In a tough economy, one hears a lot about consumers “trading down.” You may envision these people sobbing quietly as they reach past their regular brands for cheaper alternatives. But a report issued last month by the Boston Consulting Group finds the reality is quite different.
In fact, many Americans experience positive (and self-congratulatory) feelings when trading down. Asked how they feel when trading down, 72 percent said “practical,” 62 percent “knowledgeable,” 51 percent “smart, clever,” 44 percent “happy,” 43 percent “frugal” and 38 percent “better about myself.” Few said it makes them feel “cheap” (11 percent) or “embarrassed” (4 percent). Just 2 percent said they feel “upset” when trading down. In this global poll, fielded in late 2007 and early 2008, the “upset” figure was slightly higher in Europe (7 percent) and Japan (6 percent).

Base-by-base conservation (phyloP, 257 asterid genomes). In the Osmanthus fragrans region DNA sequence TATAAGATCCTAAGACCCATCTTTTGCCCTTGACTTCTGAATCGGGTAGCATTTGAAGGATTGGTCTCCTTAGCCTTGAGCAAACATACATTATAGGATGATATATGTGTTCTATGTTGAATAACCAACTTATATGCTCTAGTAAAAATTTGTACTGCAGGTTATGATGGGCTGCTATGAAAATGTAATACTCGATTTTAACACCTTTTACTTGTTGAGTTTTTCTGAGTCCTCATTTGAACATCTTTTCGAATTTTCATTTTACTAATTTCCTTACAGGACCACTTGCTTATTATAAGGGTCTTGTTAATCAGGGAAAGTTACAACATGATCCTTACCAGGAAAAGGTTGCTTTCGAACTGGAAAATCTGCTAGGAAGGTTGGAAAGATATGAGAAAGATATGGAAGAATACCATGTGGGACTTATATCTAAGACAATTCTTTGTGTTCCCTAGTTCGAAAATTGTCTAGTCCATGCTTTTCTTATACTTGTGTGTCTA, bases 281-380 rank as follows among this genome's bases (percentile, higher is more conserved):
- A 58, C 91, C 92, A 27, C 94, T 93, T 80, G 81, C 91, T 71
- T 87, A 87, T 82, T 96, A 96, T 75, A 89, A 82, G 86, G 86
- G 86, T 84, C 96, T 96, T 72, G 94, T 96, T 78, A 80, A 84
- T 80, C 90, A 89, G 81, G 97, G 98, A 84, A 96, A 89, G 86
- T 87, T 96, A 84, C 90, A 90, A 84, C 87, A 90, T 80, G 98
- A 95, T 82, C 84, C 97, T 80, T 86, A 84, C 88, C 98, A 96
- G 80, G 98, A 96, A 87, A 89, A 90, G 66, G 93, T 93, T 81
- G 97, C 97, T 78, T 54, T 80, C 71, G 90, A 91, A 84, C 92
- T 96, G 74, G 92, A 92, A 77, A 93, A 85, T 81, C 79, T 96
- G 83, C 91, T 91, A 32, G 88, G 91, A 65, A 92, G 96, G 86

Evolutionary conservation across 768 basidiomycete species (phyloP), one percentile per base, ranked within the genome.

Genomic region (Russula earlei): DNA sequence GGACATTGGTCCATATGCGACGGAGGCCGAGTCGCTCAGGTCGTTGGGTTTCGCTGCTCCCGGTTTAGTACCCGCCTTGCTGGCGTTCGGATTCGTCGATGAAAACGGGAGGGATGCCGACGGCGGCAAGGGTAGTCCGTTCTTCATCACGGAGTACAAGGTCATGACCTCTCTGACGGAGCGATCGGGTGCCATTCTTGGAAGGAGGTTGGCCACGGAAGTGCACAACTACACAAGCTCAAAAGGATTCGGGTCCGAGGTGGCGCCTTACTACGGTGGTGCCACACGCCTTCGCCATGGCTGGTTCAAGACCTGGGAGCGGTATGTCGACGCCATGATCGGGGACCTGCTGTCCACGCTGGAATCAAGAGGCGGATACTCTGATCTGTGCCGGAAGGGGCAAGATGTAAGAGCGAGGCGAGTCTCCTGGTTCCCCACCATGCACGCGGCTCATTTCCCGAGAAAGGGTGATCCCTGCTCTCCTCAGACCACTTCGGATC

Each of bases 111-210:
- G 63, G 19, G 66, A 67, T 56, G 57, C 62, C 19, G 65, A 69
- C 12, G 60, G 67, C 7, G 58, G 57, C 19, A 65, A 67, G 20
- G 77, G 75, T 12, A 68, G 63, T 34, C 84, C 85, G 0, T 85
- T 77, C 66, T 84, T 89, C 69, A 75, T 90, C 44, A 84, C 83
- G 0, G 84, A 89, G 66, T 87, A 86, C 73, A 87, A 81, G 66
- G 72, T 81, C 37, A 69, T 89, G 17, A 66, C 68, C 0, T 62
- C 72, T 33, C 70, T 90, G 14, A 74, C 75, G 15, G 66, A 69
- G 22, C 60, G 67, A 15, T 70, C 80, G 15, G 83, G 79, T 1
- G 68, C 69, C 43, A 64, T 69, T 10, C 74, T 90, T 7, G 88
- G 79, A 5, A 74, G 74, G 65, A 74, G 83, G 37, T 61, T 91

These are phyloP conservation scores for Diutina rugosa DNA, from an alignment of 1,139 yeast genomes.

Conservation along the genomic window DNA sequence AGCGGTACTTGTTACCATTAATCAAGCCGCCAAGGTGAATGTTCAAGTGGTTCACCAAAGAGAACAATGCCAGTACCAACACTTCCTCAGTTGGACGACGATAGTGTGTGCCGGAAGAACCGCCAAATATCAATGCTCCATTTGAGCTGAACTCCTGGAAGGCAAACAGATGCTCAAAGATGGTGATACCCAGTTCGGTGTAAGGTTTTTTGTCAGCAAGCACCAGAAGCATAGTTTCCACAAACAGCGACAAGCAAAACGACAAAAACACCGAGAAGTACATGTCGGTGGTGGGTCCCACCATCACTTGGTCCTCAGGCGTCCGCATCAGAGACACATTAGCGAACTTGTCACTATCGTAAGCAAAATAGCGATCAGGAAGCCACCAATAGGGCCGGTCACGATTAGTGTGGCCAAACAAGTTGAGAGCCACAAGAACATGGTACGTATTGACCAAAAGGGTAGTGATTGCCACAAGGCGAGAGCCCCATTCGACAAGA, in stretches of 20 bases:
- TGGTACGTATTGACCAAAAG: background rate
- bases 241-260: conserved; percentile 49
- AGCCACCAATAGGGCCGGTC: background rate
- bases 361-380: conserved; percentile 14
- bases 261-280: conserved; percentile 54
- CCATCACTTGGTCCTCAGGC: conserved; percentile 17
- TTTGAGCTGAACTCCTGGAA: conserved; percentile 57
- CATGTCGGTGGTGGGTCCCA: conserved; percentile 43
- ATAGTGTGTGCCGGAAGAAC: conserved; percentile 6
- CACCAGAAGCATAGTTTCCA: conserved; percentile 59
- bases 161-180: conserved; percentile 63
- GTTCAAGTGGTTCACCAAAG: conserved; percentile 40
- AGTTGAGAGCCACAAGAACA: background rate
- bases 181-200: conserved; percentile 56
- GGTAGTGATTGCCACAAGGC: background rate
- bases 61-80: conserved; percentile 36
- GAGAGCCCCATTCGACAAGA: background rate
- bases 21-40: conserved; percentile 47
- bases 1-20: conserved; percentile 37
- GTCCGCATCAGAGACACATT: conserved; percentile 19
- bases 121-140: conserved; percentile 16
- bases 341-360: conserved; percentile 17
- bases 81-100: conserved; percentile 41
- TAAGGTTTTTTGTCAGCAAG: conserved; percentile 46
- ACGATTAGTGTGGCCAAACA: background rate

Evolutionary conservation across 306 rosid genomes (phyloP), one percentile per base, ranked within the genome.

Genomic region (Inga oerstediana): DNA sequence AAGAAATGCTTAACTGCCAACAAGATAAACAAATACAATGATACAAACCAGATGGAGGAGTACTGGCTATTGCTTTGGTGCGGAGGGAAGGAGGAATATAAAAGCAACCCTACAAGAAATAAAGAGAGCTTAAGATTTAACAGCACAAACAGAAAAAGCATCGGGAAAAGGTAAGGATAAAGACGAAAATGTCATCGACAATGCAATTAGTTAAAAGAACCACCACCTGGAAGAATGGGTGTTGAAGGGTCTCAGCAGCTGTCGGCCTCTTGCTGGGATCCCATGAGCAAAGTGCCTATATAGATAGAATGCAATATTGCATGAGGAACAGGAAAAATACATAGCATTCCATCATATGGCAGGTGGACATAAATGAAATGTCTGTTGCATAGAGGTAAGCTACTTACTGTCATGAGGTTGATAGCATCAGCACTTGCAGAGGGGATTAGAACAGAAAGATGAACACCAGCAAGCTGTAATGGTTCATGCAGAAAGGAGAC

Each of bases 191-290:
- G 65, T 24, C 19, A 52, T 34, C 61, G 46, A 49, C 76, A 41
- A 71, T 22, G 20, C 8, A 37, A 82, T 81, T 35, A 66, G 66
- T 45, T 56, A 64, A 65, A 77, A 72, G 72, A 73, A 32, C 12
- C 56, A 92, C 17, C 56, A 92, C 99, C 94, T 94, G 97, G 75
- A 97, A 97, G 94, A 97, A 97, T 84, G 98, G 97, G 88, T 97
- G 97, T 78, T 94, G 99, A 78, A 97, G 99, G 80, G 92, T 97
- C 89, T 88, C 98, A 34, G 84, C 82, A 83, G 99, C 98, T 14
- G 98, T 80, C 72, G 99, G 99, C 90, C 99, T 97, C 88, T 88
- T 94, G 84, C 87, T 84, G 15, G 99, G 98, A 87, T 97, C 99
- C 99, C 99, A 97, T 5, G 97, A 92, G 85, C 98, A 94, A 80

Given a menu of choices and asked to cite the ones that motivate them to trade down, 62 percent of U.S. respondents said they “enjoy the feeling of saving a little money.” Even more, 66 percent, subscribed to the statement, “I save here to spend a bit more there.” Thus, trading down can be as much a matter of self-indulgence as of self-denial. And it’s not as if people necessarily think they’re giving something up when they trade down: 58 percent agreed there are “no meaningful differences between products.”
The polling also sought to identify the categories in which Americans are most inclined to trade down. Atop the standings in this regard: postal/shipping services, canned foods, mobile-phone contracts and services, household cleaners and paper products.